North Carolain's assistant strength and conditioning coach Kevin Mitchell, right, cheers on UNC's Giovani Bernard (26) as he romps 51-yards in the third quarter against Virginia Tech during an NCAA college football game, Saturday, Oct. 6, 2012, in Chapel Hill, N.C. (AP Photo/The News & Observer, Robert Willett)  MANDATORY CREDIT
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Robert Willett

North Carolain's assistant strength and conditioning coach Kevin Mitchell, right, cheers on UNC's Giovani Bernard (26) as he romps 51-yards in the third quarter against Virginia Tech during an NCAA college football game, Saturday, Oct. 6, 2012, in Chapel Hill, N.C. (AP Photo/The News & Observer, Robert Willett) MANDATORY CREDIT

Tar Heels make statement in victory

By Justin Hite

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CHAPEL HILL – Gone are the days when North Carolina fans would reach mid-October only to be excited by the upcoming basketball season.

Well, at least for this year.

While North Carolina can’t play for a conference championship or in a bowl game, it still has games like Saturday, when the Tar Heels thoroughly beat perennial ACC powerhouse Virginia Tech.

Those games mean something. They are games that can make statements for years to come.

“It’s a great start to this new era of football. It’s one of the greatest wins of my lifetime,” offensive lineman Jonathan Cooper said. “Hopefully, we can just continue on and this will just be a great start to a tradition.”

Virginia Tech (3-3, 1-1 ACC), which has played for five of the past seven championship and won three in that span, will never be a team to take lightly, even if this might be considered a down year for the Hokies.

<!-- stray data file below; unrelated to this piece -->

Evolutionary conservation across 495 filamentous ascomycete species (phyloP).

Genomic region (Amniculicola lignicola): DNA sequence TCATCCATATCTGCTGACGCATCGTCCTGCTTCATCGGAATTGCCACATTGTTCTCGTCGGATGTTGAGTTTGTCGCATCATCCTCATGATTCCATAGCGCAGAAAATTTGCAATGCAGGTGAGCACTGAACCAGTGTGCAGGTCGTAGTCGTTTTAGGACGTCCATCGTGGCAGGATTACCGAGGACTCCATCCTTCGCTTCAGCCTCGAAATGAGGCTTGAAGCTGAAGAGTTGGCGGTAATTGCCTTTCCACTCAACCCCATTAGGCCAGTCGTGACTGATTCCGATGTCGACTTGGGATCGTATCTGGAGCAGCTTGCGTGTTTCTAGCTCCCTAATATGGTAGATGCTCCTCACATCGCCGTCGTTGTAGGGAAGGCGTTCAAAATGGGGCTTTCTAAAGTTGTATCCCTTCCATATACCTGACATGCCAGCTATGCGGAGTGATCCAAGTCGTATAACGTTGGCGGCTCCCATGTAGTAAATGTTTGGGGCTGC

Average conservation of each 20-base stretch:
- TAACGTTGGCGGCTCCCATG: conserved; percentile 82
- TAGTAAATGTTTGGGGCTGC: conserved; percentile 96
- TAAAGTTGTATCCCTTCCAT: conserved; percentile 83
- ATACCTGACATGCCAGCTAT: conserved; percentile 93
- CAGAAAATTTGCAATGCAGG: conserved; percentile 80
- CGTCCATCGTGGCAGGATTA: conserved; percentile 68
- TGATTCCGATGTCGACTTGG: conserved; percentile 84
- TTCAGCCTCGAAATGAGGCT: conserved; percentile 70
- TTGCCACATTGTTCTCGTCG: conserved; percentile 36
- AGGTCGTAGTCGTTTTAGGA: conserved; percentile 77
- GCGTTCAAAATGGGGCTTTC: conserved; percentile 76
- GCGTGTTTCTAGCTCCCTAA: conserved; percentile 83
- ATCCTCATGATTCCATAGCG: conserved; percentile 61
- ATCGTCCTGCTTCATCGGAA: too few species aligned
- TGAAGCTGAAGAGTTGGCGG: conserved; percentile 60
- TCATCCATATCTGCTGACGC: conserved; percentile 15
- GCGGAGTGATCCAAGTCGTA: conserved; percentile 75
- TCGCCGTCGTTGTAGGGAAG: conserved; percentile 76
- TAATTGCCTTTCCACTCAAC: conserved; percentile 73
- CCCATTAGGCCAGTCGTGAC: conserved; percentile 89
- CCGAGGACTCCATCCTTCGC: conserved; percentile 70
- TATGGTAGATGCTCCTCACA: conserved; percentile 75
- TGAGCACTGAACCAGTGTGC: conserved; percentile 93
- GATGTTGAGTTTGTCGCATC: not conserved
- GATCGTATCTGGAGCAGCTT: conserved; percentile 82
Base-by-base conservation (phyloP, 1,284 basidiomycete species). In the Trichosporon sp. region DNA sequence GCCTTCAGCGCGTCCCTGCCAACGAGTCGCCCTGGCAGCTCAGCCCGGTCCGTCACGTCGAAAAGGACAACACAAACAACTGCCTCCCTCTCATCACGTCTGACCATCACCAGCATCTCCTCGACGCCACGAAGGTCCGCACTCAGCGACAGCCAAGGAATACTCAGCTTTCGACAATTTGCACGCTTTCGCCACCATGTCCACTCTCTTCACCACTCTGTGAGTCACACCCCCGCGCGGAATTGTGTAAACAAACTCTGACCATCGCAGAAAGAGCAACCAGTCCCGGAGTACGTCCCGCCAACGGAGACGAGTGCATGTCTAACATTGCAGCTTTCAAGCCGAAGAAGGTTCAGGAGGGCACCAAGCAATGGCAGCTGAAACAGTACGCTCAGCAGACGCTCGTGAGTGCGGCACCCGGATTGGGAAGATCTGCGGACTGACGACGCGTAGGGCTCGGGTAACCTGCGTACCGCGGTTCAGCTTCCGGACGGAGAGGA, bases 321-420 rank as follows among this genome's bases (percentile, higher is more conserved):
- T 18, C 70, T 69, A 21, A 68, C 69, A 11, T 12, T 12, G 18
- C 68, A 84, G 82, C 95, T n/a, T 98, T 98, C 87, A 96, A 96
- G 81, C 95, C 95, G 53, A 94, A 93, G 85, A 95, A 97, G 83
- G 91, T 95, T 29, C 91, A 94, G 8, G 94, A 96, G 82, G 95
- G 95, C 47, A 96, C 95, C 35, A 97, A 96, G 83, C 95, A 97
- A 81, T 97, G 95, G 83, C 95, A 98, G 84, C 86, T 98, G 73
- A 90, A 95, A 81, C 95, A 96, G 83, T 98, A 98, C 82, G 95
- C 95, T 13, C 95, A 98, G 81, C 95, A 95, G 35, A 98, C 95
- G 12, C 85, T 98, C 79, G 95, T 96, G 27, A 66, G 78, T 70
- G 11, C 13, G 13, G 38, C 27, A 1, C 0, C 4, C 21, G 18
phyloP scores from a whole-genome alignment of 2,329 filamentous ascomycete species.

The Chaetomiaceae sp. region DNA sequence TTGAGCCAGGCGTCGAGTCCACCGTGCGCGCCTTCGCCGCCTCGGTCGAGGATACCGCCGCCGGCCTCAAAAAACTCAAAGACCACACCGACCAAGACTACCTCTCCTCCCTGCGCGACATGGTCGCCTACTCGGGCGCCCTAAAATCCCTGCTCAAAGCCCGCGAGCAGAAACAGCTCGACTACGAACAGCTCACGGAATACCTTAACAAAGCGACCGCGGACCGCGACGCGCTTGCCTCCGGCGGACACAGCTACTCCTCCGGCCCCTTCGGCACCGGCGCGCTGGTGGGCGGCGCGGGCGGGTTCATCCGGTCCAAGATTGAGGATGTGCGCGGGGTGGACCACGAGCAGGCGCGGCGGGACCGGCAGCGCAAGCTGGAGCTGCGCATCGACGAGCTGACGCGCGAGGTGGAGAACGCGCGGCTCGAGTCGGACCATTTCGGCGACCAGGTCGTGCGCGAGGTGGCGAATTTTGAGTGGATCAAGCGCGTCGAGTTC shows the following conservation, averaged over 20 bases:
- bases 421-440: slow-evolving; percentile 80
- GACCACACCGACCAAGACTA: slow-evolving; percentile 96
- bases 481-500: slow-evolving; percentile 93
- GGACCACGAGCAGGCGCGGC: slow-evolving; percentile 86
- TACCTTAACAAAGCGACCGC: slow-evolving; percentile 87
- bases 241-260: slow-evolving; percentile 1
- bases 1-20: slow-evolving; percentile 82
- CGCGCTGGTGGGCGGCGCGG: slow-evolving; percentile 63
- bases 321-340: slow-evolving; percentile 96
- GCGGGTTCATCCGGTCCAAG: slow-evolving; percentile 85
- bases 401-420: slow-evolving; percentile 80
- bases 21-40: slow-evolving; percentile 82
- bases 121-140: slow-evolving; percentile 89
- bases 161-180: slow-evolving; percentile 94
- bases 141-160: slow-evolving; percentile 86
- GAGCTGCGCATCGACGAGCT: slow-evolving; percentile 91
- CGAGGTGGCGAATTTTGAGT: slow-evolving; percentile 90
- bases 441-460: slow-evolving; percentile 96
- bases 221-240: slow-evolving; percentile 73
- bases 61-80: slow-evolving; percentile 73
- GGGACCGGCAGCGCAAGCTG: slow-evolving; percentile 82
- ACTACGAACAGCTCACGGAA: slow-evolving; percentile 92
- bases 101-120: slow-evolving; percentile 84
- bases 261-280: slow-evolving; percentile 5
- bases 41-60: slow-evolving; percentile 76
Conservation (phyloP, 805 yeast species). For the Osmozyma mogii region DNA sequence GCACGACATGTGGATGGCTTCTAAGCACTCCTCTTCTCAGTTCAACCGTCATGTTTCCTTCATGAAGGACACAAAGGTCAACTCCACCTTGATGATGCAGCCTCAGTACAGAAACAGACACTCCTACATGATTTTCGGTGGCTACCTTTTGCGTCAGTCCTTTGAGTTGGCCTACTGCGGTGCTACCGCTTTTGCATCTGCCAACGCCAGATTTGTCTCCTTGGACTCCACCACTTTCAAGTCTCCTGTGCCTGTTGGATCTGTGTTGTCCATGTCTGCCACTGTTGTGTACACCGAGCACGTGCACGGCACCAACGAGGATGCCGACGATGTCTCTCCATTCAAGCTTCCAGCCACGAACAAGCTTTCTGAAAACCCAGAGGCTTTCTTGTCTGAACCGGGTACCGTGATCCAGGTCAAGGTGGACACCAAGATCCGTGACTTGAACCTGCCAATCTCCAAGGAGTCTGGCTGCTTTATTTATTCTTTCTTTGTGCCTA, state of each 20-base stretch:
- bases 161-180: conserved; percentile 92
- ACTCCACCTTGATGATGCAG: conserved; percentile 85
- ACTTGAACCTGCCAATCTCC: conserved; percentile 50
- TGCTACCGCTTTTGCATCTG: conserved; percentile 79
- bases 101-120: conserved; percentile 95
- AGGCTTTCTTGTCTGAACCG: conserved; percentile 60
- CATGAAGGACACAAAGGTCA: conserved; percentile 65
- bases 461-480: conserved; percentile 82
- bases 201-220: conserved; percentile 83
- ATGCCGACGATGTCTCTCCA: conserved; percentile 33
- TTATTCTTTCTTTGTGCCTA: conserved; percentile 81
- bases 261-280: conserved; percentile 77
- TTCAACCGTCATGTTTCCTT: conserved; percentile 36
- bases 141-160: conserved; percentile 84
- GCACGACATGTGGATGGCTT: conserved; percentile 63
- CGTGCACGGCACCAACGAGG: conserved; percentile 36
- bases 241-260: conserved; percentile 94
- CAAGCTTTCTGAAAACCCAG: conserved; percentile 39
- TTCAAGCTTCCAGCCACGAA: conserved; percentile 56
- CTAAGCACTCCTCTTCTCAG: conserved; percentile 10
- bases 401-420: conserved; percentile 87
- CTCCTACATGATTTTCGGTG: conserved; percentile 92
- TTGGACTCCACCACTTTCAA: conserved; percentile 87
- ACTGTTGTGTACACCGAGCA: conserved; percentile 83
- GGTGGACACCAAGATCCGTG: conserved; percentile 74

So beating Virginia Tech isn’t a great achievement, but beating them Hokies the way the Tar Heels did speaks volumes.

The Hokies have been propelled by their defense for nearly two decades. North Carolina (3-3, 1-1) ran for 339 yards, the third-most against Virginia Tech in its history.

“That doesn’t happen against Virginia Tech very much,” Virginia Tech coach Frank Beamer said.

Virginia Tech also is considered to be one of the better special teams units in the past 20 years. The Tar Heels returned a kickoff for a touchdown against the Hokies, the first time since 1993.

Now, the Tar Heels expect to make big plays on special teams, coach Larry Fedora said.

“When we come out, we try to be the most physical team,” senior linebacker Kevin Reddick said. “... That’s what our plan is.”

Reddick said that a victory like Saturday’s gives North Carolina the belief that it can beat any other team in the country.

“It will build some confidence for our team just to show what we can do against a good team like (Virginia Tech),” Reddick said. “They’re a good team.”

Reddick, along with the rest of the seniors, won’t be able to play for a collegiate championship because of previous NCAA violations.

Games like Saturday become their championship games.

Next week, North Carolina travels to Miami, and two weeks later, the Tar Heels will play host to N.C. State, which knocked off former No. 3 Florida State.

Those are games in which North Carolina can make a bold statement.

“It’s a shame we can’t go to a bowl game or play for a championship,” linebacker Kevin Reddick said. “But like I told some of the guys at the beginning of the season: Why not set the standard now about how teams are going to feel about you next year?

“... Guys will know, respect Carolina next year.”

 

Justin Hite can be reached at 407-9951 or jhite@rmtelegram.com


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